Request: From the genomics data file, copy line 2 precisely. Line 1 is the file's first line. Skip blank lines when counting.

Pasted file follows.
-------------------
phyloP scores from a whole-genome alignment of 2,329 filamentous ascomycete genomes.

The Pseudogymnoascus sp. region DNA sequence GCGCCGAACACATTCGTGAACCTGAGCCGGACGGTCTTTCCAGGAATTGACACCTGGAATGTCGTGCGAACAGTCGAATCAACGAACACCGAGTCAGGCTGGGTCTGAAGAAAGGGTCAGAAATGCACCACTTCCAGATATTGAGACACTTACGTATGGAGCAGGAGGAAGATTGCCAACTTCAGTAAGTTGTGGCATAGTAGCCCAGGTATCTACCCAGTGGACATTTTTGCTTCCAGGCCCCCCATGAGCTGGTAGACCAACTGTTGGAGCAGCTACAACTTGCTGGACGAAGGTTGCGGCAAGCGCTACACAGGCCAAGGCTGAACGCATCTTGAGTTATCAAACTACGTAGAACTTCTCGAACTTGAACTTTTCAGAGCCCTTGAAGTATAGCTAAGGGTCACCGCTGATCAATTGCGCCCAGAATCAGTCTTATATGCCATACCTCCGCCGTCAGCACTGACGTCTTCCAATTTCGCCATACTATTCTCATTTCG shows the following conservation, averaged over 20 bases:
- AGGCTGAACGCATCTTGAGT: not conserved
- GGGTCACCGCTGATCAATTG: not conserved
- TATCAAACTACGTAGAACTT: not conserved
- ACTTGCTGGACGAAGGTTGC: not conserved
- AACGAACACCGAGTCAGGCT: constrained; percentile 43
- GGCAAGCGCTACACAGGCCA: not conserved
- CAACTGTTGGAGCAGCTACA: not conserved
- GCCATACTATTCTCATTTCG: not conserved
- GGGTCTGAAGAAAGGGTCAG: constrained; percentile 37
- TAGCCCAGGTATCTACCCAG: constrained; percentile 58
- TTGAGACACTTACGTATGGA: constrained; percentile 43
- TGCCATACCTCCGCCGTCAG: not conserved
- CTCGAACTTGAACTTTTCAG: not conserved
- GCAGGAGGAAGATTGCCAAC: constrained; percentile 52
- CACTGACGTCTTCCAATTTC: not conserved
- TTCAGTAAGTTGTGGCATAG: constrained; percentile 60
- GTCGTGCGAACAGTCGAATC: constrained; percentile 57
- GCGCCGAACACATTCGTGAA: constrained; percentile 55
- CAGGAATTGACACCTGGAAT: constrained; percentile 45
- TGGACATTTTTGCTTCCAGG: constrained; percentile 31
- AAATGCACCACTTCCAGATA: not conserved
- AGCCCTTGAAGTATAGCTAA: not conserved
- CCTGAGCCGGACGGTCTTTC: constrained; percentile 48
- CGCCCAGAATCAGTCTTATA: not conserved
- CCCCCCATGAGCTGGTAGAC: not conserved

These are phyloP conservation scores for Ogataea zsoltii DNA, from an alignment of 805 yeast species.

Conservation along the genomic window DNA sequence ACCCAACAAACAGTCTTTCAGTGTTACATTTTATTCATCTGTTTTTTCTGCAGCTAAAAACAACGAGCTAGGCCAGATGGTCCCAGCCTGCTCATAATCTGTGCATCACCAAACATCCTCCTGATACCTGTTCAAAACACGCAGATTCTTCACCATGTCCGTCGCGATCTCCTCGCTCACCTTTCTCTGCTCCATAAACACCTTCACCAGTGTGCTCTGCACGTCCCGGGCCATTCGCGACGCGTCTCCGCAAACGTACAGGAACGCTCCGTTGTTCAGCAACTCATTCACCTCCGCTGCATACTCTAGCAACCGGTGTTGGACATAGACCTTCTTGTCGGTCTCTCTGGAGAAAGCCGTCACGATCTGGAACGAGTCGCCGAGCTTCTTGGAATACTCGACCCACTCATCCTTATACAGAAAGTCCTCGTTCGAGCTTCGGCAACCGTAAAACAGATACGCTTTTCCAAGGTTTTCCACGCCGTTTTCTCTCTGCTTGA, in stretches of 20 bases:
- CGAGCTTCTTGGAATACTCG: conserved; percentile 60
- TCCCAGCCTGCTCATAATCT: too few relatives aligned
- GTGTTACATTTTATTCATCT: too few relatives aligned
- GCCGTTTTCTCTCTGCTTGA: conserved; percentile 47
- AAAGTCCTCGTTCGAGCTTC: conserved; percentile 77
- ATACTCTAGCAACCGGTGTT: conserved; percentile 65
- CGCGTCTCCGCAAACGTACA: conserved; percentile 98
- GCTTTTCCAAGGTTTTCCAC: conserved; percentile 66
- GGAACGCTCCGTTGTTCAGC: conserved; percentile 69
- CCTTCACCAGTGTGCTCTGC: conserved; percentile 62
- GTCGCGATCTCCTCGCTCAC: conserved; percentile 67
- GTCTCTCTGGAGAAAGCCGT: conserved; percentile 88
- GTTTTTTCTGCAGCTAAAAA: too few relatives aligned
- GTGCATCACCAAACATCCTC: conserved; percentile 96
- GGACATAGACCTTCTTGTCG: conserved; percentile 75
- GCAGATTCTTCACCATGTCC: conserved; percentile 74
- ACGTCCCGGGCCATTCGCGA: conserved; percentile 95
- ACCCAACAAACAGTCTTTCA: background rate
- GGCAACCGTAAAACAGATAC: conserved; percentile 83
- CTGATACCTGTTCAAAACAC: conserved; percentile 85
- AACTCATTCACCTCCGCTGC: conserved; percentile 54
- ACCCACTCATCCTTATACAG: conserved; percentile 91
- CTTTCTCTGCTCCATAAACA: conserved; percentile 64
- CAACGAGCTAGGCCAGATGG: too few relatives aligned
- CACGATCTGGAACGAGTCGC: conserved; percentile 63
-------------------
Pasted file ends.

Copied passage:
The Pseudogymnoascus sp. region DNA sequence GCGCCGAACACATTCGTGAACCTGAGCCGGACGGTCTTTCCAGGAATTGACACCTGGAATGTCGTGCGAACAGTCGAATCAACGAACACCGAGTCAGGCTGGGTCTGAAGAAAGGGTCAGAAATGCACCACTTCCAGATATTGAGACACTTACGTATGGAGCAGGAGGAAGATTGCCAACTTCAGTAAGTTGTGGCATAGTAGCCCAGGTATCTACCCAGTGGACATTTTTGCTTCCAGGCCCCCCATGAGCTGGTAGACCAACTGTTGGAGCAGCTACAACTTGCTGGACGAAGGTTGCGGCAAGCGCTACACAGGCCAAGGCTGAACGCATCTTGAGTTATCAAACTACGTAGAACTTCTCGAACTTGAACTTTTCAGAGCCCTTGAAGTATAGCTAAGGGTCACCGCTGATCAATTGCGCCCAGAATCAGTCTTATATGCCATACCTCCGCCGTCAGCACTGACGTCTTCCAATTTCGCCATACTATTCTCATTTCG shows the following conservation, averaged over 20 bases: